# Understanding the derivation of the Bellman equation for state value function

In reinforcement learning theory, from Sutton and Barto, page 46-47 the Bellman equation for a state-value function is:

\begin{aligned} v_\pi (s) :&= \mathbb{E}\left[G_t | S_t=s\right]\\ &= \mathbb{E}_\pi\left[R_{t+1} + \gamma G_{t+1} | S_t=s\right]\\ &= \sum_{a}\pi(s|a)\sum_{s', r}p(s', r|s, a)\left[r+\gamma\mathbb{E}_\pi[G_{t+1}|S_t=s\right]]\\ &= \sum_{a}\pi(s|a)\sum_{s', r}p(s', r|s, a)\left[r + \gamma v_\pi(s')\right] \end{aligned}

Where

\begin{aligned} v_\pi(s) &= \text{A state value function}\\ r &= \text{A reward}\\ G_t &= \text{Discounted reward or return from time t}\\ S_t, s, s' &= \text{State at time t, a state and the next state respectively}\\ \gamma &= \text{A discount factor, constant}\\ p(s', r|s, a) &= \text{probability of transition to state } s' \text{with reward } r \text{, from state } s \text{and action } a\\ \pi(s, a) &= \text{probability of taking action } a \text{ in state } s \text{ under stochastic policy } \pi\\ \end{aligned}

I understand the relationship between lines 1 and 2 (from a previous equation in Sutton and Barto, eqn. 3.9 if your interested) and I also understand the final substitution, i.e. the recursive bit. However I don't fully understand how to you get from line 2 to 3. I think you probably need to refer to the definition of conditional expectation, i.e.

$$$$\mathbb{E}(X|Y) = \sum_{x}x P(X=x|Y=y)$$$$

but I'm having a hard time understanding the precise logic. Does anybody have any further insight that could help me understand both mathematically and intuitively why this is so?

Regarding the conditional expectation, be careful. $$\mathbb{E}[X|Y=y]$$ is a constant but $$\mathbb{E}[X|Y]$$ is a random variable. In $$\mathbb{E}[X|Y=y]$$ we know that we must consider the conditional probability $$\Pr\{x|y\}$$ when averaging the values of $$x$$. In $$\mathbb{E}[X|Y]$$, since $$Y$$ is now random, $$\Pr\{x|Y\}$$ is a random variable that depends on the value $$Y$$ will take, because $$\Pr\{x|y_1\}\neq\Pr\{x|y_2\}$$ in general. The averaging of $$x$$ depends on the probabilities of occurring each $$\{y_1,y_2,...\}$$.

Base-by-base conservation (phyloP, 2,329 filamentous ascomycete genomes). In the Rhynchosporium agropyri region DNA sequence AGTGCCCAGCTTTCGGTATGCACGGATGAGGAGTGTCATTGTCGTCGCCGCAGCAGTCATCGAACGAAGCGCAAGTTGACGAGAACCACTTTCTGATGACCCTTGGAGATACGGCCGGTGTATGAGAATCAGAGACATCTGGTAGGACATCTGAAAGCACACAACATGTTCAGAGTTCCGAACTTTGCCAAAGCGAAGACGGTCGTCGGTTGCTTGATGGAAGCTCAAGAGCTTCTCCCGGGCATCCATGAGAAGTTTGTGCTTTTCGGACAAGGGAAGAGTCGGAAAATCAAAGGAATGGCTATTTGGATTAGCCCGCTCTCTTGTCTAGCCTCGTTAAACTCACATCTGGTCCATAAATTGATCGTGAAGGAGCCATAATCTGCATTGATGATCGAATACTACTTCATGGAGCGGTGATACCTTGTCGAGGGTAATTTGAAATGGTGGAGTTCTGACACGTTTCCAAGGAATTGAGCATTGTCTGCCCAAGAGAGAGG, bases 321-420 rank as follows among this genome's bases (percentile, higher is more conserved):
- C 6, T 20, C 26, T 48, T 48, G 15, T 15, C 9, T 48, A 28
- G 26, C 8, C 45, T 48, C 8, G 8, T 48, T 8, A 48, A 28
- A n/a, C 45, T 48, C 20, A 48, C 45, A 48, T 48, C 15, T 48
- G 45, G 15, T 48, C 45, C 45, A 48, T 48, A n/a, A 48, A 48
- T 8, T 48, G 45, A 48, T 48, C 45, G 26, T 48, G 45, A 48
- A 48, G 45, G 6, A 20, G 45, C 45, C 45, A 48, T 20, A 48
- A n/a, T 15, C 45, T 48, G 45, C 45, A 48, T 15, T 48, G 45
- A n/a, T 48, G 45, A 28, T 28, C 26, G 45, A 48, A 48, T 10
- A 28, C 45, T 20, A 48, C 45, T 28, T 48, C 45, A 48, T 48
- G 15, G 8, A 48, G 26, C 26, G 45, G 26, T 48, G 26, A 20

The derivation of Bellman equation is as follows. First, use the linearity of the expected value operator:

$$$$\begin{split} V_\pi(s)&=\mathbb{E}[G_t|S_t=s]\\ &=\mathbb{E}[R_{t+1}|s]+\lambda\mathbb{E}[G_{t+1}|s]\\ \end{split}$$$$

The first part is easier:

$$$$\begin{split} \mathbb{E}[R_{t+1}|s] &=\sum_{r\in\mathcal{R}}r\Pr\{r|s\}\\ &=\sum_{r\in\mathcal{R}}\sum_{a\in\mathcal{A}(s)}r\Pr\{r|s,A_t=a\}\Pr\{A_t=a|s\}\\ &=\sum_{r\in\mathcal{R}}\sum_{a\in\mathcal{A}(s)}r\Pr\{r|s,a\}\pi(a|s)\\ &=\sum_{a\in\mathcal{A}(s)}\pi(a|s) \sum_{r\in\mathcal{R}}r\Pr\{r|s,a\}\\ &=\sum_{a\in\mathcal{A}(s)}\pi(a|s) \sum_{r\in\mathcal{R}}\sum_{s'\in\mathcal{S}}r\Pr\{r|s,a,S_{t+1}=s'\}\Pr\{S_{t+1}=s'|s,a\}\\ &=\sum_{a\in\mathcal{A}(s)}\pi(a|s) \sum_{r\in\mathcal{R}}\sum_{s'\in\mathcal{S}}r\Pr\{r,s'|s,a\}\\ &=\sum_{a\in\mathcal{A}(s)}\pi(a|s) \sum_{r\in\mathcal{R}}\sum_{s'\in\mathcal{S}}p(r,s'|s,a) r\\ \end{split}$$$$

Then for the return $$G_{t+1}$$:

$$$$\begin{split} \mathbb{E}[G_{t+1}|s] &=\sum_{g\in\mathcal{G}}g\Pr\{G_{t+1}=g|s\}\\ &=\sum_{g\in\mathcal{G}}\sum_{a\in\mathcal{A}(s)}g\Pr\{g|s,A_t=a\}\Pr\{A_t=a|s\}\\ &=\sum_{a\in\mathcal{A}(s)}\pi(a|s)\sum_{g\in\mathcal{G}} g\Pr\{g|s,a\}\\ &=\sum_{a\in\mathcal{A}(s)}\pi(a|s)\sum_{g\in\mathcal{G}} \sum_{s'\in\mathcal{S}}g\Pr\{g|s,a,S_{t+1}=s'\}\Pr\{S_{t+1}=s'|s,a\}\\ &=\sum_{a\in\mathcal{A}(s)}\pi(a|s)\sum_{s'\in\mathcal{S}} \Pr\{s'|s,a\}\sum_{g\in\mathcal{G}}g\Pr\{g|s,a,s'\}\\ &=\sum_{a\in\mathcal{A}(s)}\pi(a|s)\sum_{s'\in\mathcal{S}} \Pr\{s'|s,a\}\sum_{g\in\mathcal{G}}\sum_{r\in\mathcal{R}} g\Pr\{g|s,a,s',r\}\Pr\{r|s,a\}\\ &=\sum_{a\in\mathcal{A}(s)}\pi(a|s)\sum_{r\in\mathcal{R}} \sum_{s'\in\mathcal{S}}\Pr\{r|s,a\}\Pr\{s'|s,a\} \sum_{g\in\mathcal{G}}g\Pr\{g|s,a,s',r\}\\ &=\sum_{a\in\mathcal{A}(s)}\pi(a|s)\sum_{r\in\mathcal{R}} \sum_{s'\in\mathcal{S}}p(r,s'|s,a) \underbrace{\sum_{g\in\mathcal{G}}g\Pr\{g|s,a,s',r\}}_ {\mathbb{E}[G_{t+1}|s,a,s',r]}\\ \end{split}$$$$

Then we have:

$$$$\begin{split} \mathbb{E}[G_{t+1}|s,a,s',r] &=\mathbb{E}[G_{t+1}|S_t=s,A_t=a,S_{t+1}=s',R_{t+1}=r]\\ &=\mathbb{E}[R_{t+2}+\lambda G_{t+2}|S_t=s,A_t=a,S_{t+1}=s',R_{t+1}=r]\\ \end{split}$$$$

By the Markov property we know that the expected reward at timestep $$t+2$$ and onward, that is, the expression $$R_{t+2}+\lambda G_{t+2}$$, depends only on $$S_{t+1}$$ and $$A_{t+1}$$. So we can simplify the above expression:

$$$$\begin{split} \mathbb{E}[G_{t+1}|s,a,s',r] &=\mathbb{E}[G_{t+1}|s']\\ &=\mathbb{E}[G_{t+1}|S_{t+1}=s']\\ &=V_\pi(s') \end{split}$$$$

Then:

$$$$\begin{split} V_\pi(s) &=\mathbb{E}[R_{t+1}|s]+\lambda\mathbb{E}[G_{t+1}|s]\\ &=\sum_{a\in\mathcal{A}(s)}\pi(a|s) \sum_{r\in\mathcal{R}}\sum_{s'\in\mathcal{S}}p(r,s'|s,a) r + \lambda \sum_{a\in\mathcal{A}(s)}\pi(a|s)\sum_{r\in\mathcal{R}} \sum_{s'\in\mathcal{S}}p(r,s'|s,a) V_\pi(s')\\ &=\sum_{a\in\mathcal{A}(s)}\pi(a|s) \sum_{r\in\mathcal{R}}\sum_{s'\in\mathcal{S}}p(r,s'|s,a) \left[r+\lambda V_\pi(s')\right] \end{split}$$$$

Perhaps you need a bit more of details and notational enrichment of the equations in order to make the derivation step. These are spelled out in fair amount of detail at the link below.